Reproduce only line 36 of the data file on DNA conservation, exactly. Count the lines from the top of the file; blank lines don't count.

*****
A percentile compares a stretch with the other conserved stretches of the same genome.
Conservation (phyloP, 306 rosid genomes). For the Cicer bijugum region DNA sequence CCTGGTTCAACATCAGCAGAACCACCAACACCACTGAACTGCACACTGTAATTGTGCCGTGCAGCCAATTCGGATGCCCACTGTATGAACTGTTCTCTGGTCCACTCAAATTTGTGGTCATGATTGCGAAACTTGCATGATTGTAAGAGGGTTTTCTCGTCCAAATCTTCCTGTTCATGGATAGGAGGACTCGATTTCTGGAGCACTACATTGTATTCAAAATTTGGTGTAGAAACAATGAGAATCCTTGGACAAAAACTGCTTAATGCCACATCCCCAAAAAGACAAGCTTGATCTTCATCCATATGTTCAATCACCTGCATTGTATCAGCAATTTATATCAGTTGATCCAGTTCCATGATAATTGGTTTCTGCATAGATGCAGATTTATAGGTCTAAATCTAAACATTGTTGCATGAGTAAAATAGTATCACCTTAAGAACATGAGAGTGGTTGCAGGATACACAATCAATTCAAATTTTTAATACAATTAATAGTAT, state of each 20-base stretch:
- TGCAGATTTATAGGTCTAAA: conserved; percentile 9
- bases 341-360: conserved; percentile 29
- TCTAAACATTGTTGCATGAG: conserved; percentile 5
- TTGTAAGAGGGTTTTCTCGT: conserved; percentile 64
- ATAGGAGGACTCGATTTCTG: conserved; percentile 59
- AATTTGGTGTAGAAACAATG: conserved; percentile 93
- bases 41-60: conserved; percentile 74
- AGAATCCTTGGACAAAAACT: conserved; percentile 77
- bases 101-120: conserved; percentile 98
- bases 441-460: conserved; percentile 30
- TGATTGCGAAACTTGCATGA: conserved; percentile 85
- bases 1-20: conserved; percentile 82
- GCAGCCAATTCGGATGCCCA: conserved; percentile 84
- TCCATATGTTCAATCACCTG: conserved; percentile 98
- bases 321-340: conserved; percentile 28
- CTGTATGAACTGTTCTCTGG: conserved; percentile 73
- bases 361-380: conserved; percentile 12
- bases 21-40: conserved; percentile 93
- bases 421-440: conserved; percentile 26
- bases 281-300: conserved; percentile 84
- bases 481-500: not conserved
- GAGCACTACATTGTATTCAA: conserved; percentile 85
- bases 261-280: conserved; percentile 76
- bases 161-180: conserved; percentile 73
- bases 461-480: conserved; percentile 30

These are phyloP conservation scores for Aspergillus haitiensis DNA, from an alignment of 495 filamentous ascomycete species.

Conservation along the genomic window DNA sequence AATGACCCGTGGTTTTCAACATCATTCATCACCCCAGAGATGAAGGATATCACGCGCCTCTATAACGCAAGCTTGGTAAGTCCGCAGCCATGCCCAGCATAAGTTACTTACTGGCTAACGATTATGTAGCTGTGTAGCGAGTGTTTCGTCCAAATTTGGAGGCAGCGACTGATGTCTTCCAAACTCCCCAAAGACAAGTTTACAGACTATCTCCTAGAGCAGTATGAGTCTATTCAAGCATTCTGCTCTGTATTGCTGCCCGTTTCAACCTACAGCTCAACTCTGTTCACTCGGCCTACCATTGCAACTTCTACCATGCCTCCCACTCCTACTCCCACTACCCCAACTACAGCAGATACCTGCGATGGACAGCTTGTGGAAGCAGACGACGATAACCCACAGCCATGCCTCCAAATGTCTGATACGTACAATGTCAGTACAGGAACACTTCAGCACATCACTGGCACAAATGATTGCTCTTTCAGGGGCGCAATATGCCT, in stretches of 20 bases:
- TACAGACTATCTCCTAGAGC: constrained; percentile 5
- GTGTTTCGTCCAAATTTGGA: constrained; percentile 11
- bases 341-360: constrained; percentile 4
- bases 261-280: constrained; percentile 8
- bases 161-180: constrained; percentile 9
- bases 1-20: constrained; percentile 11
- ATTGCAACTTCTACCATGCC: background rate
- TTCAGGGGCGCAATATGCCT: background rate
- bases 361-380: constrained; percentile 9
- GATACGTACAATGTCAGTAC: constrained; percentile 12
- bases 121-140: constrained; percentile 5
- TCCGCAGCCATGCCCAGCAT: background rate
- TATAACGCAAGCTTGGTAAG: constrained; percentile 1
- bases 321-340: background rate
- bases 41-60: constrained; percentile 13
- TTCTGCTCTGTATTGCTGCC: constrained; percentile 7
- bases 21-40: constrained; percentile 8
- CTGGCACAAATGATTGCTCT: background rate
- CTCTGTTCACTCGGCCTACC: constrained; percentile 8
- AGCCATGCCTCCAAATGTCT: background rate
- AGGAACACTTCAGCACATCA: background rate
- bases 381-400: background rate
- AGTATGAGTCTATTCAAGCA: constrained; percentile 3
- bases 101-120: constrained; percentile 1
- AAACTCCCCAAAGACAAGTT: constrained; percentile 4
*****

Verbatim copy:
- ATTGCAACTTCTACCATGCC: background rate